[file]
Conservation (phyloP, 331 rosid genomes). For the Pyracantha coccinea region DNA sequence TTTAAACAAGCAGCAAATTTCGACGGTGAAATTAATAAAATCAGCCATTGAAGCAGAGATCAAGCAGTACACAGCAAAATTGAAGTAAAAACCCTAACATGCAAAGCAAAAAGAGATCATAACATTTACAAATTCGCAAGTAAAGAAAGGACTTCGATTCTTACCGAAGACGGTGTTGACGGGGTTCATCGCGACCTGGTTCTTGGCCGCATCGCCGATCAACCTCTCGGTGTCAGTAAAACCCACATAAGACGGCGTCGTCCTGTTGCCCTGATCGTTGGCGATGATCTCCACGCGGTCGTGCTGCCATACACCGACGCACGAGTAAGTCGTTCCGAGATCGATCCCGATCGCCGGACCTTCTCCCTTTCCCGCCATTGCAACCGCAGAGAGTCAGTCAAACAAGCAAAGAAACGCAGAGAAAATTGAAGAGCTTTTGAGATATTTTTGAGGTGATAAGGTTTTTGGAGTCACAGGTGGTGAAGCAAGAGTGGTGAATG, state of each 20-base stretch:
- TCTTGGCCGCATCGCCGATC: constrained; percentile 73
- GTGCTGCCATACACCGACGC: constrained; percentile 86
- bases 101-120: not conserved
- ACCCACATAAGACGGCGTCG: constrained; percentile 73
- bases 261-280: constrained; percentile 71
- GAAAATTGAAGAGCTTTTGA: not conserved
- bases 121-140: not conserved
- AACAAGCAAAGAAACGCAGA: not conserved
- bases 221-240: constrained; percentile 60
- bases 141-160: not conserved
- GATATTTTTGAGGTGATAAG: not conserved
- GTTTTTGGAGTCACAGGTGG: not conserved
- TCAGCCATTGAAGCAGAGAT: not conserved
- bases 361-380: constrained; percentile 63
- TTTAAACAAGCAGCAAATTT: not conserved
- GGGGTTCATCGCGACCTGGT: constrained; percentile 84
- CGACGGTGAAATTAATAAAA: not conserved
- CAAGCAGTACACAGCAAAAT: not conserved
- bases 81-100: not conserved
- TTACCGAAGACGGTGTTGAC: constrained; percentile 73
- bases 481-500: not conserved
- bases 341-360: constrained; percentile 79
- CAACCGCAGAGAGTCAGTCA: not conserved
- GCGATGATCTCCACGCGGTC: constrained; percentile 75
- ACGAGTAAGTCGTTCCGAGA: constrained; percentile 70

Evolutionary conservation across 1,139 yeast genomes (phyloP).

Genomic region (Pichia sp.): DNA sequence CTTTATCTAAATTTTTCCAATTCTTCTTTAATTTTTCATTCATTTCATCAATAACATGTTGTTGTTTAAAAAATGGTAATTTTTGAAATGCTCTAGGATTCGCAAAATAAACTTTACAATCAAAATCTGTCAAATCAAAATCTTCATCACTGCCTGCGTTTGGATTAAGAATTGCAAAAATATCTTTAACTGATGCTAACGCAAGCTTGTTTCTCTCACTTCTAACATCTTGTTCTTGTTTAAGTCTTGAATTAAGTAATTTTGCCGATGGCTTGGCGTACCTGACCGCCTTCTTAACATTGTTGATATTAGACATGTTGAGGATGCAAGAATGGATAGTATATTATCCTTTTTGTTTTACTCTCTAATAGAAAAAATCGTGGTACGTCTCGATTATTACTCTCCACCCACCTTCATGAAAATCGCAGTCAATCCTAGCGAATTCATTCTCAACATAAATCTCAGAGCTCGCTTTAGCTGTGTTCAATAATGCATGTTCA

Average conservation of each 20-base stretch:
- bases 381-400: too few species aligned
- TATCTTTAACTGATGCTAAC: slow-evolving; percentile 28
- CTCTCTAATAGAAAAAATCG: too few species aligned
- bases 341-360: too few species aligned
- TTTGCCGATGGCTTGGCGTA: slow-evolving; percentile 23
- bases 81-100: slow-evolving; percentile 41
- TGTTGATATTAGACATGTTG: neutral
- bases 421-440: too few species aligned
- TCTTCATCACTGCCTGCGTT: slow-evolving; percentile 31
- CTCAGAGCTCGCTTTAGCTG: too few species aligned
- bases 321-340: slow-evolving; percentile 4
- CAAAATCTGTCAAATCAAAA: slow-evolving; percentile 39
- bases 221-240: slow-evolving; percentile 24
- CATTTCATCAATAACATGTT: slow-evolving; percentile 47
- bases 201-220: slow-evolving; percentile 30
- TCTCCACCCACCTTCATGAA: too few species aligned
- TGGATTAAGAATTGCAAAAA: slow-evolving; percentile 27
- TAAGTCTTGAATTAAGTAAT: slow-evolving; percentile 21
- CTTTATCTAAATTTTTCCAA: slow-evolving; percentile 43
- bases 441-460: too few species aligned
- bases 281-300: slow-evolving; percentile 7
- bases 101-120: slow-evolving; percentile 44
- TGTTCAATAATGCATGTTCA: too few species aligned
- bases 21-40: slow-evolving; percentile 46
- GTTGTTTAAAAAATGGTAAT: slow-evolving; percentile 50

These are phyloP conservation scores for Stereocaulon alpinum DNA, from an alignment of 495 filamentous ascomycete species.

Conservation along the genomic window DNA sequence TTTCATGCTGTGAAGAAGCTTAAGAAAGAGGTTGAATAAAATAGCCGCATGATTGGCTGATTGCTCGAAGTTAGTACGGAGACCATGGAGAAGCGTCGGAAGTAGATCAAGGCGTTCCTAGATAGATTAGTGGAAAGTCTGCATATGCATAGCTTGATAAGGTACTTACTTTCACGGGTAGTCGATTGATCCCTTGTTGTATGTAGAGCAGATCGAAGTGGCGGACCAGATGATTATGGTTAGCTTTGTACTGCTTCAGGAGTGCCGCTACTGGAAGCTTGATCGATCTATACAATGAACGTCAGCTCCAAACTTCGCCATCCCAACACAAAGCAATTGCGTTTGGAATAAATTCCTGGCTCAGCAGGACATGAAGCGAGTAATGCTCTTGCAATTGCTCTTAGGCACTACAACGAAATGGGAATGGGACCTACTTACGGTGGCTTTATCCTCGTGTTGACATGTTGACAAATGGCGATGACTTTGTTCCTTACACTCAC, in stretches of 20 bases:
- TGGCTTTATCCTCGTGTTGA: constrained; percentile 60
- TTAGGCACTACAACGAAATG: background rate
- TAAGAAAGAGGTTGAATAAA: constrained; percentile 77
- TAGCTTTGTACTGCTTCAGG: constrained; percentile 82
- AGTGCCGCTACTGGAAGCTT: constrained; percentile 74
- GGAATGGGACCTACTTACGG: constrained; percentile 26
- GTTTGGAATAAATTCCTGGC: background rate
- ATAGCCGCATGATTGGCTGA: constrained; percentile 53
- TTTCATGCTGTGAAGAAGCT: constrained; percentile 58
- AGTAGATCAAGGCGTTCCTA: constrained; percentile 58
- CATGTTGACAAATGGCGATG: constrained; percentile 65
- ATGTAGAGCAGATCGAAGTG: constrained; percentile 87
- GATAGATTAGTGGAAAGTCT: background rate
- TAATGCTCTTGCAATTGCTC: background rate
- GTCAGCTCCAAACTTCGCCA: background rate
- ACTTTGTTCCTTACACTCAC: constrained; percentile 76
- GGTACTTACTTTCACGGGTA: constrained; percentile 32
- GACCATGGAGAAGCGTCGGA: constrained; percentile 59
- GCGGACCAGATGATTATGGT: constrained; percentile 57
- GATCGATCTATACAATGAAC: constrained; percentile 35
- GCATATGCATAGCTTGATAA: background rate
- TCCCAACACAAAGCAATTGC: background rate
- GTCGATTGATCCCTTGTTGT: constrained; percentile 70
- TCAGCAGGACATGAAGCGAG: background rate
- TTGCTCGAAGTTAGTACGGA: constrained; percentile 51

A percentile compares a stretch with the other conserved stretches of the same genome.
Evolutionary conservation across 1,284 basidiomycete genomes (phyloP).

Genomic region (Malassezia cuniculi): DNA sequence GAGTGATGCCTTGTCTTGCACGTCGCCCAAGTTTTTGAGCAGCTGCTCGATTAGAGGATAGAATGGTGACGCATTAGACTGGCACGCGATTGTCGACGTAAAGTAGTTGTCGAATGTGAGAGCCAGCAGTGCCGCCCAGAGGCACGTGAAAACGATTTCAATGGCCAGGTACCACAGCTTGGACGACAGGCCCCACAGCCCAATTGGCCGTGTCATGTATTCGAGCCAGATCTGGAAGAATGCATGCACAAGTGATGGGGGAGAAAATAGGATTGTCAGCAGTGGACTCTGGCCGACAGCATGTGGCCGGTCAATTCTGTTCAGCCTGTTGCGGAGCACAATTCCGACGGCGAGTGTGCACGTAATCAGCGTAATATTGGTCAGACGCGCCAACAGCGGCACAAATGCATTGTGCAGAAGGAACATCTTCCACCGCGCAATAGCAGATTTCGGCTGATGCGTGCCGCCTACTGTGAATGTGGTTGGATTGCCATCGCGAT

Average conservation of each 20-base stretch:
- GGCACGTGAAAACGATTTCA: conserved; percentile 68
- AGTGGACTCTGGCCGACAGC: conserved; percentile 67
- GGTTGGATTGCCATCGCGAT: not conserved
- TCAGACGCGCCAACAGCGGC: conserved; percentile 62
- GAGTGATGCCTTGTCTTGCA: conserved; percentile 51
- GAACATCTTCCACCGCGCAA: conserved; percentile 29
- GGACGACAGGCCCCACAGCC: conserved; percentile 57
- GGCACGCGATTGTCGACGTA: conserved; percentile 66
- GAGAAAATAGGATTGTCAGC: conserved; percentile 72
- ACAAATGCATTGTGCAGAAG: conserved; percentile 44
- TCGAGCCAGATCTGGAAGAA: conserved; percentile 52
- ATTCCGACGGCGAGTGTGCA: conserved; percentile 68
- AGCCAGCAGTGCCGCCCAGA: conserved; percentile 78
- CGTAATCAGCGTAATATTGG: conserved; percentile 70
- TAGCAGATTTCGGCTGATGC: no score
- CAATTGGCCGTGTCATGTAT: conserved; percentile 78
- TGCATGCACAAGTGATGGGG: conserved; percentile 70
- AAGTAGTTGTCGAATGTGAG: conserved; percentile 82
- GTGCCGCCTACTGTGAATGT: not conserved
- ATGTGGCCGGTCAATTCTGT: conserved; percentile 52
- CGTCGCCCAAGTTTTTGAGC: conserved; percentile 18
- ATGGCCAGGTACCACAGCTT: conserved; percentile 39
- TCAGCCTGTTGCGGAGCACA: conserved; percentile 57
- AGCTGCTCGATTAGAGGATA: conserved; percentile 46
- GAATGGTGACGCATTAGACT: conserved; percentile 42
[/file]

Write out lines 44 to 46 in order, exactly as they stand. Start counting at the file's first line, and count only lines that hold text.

- bases 201-220: slow-evolving; percentile 30
- TCTCCACCCACCTTCATGAA: too few species aligned
- TGGATTAAGAATTGCAAAAA: slow-evolving; percentile 27